What to Expect During Your First Year as an Associate

Published: May 04, 2020

 Education       Grad School       Law       
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Expect growing pains. As a newly minted associate, the bar exam is behind you, and you are no longer a law school student. Let’s be honest, you’re probably thrilled about that. You’ve likely received a lot of advice, whether you asked for it or not, about the transition from law student to law professional, but don’t expect to be prepared for it all. Even if you spent some time during summers or throughout the academic year working for a firm, expect to experience some of the growing pains associated with beginning a new profession. If you haven’t dealt with them before, you’ll need to learn your way around entering and billing your time, and you’ll begin understanding how to navigate firm culture and politics. Even if you have some previous firm experience, there will still be new billing codes and firm policies to familiarize yourself with, new expectations on how or how much you bill, and a new balance to mixing your personal, billable, and non-billable time. At times, it can feel like being a 1L all over again (shudder) in a new setting.

Expect to learn. Even though your academic journey may be over, you’re still on a path of life-long learning. As a new first-year, you’ll receive training in a variety of forms. Your firm will likely even conduct lecture-based training for both legal and non-legal subjects. First-year associates should expect to take learning seriously. Remember, the sooner you get up to the speed, the sooner partners will see you as an asset. But don’t rush your learning at the expense of improvement. Make sure you’re soaking in the knowledge your firm shares through trainings and don’t be afraid to learn by trial and error. Sometimes you’ll be asked to do something you’ve never done before, and, after consulting all the resources you can, you’ll have to take a leap of faith or two. If you find that you’re not learning, you may want to solicit more feedback from attorneys you work with. If you’re receiving feedback (especially harsh unsolicited feedback), make sure you study it and improve your product.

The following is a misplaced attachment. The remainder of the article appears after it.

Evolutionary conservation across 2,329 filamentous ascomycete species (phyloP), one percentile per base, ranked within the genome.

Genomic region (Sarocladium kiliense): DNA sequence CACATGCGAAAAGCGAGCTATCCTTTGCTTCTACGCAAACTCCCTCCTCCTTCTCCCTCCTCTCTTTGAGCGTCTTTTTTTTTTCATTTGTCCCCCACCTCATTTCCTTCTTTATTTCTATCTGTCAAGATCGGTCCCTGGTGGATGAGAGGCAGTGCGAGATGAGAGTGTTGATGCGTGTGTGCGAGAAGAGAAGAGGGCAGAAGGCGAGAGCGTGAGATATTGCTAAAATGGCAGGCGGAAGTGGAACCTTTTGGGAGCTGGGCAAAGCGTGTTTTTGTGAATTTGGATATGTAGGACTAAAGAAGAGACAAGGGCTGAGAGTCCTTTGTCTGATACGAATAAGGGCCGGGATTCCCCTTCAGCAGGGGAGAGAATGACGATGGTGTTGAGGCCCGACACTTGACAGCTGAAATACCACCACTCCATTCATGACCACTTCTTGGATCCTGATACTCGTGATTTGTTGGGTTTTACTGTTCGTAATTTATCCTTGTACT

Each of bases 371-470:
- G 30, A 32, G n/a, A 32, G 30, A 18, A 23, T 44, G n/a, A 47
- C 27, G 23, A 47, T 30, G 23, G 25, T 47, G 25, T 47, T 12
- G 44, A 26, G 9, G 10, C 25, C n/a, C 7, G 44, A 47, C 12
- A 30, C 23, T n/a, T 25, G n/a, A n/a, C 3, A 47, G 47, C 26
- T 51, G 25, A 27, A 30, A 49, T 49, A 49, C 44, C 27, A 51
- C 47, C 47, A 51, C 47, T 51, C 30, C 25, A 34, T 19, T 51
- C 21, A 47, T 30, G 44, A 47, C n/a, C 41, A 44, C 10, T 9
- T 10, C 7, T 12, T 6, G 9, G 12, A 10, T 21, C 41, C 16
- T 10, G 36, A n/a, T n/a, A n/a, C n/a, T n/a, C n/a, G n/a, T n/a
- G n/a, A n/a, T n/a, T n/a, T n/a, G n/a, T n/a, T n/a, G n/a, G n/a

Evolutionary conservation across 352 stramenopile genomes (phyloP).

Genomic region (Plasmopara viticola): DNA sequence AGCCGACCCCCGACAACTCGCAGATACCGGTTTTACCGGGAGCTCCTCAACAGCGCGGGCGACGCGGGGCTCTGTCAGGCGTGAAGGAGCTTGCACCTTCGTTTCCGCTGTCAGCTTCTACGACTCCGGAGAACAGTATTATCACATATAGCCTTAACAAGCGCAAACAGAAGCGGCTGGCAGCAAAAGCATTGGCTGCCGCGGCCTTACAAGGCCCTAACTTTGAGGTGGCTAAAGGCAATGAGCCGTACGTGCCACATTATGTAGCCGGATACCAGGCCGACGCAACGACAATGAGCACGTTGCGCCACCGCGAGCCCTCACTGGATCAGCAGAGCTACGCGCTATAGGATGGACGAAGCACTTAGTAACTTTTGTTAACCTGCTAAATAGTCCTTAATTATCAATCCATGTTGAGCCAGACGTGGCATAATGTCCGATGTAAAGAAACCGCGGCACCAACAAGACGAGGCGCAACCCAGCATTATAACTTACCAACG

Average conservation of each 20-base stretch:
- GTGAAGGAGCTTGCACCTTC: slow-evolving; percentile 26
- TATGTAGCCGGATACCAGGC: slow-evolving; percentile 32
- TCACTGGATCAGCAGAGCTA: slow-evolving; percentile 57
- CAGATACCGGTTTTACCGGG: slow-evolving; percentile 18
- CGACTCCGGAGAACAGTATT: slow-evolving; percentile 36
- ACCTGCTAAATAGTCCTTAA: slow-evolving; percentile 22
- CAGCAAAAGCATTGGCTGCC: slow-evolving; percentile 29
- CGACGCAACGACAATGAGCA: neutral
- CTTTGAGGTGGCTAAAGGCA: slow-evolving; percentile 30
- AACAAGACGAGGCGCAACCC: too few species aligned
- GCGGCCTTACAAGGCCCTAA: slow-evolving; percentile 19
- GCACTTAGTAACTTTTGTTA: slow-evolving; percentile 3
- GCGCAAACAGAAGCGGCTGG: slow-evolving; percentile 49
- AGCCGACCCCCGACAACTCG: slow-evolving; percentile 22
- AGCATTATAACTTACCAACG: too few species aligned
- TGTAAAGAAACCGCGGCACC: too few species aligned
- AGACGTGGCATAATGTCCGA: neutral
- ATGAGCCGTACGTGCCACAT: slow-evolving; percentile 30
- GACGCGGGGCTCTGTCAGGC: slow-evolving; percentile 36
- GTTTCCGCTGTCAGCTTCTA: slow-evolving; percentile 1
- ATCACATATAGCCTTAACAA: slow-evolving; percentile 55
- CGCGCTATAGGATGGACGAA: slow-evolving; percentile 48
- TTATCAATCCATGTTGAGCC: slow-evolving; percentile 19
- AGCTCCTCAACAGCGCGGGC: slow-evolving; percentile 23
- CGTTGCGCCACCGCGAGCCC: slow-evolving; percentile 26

Expect to add value. At the end of the day, your firm is a business. As a new associate, you’ll have an odd relationship with the business. On one hand, you’re an important part of it, and you’ll want to be mindful of how it operates. On the other, no one is expecting you to be very proactive in bringing in money. In any case, you need to figure out your value to the firm, and you may be pleasantly surprised by how much your firm values your contribution to their bottom line. If you chose a good firm, they will care about you and create ways for you to be your finest, happiest, billing self. If you understand billing rates and project budgets well enough, you’ll find yourself more comfortable leveraging your value to sell yourself on projects. The happier associates are generally the ones who feel they’re adding value to the firm’s business.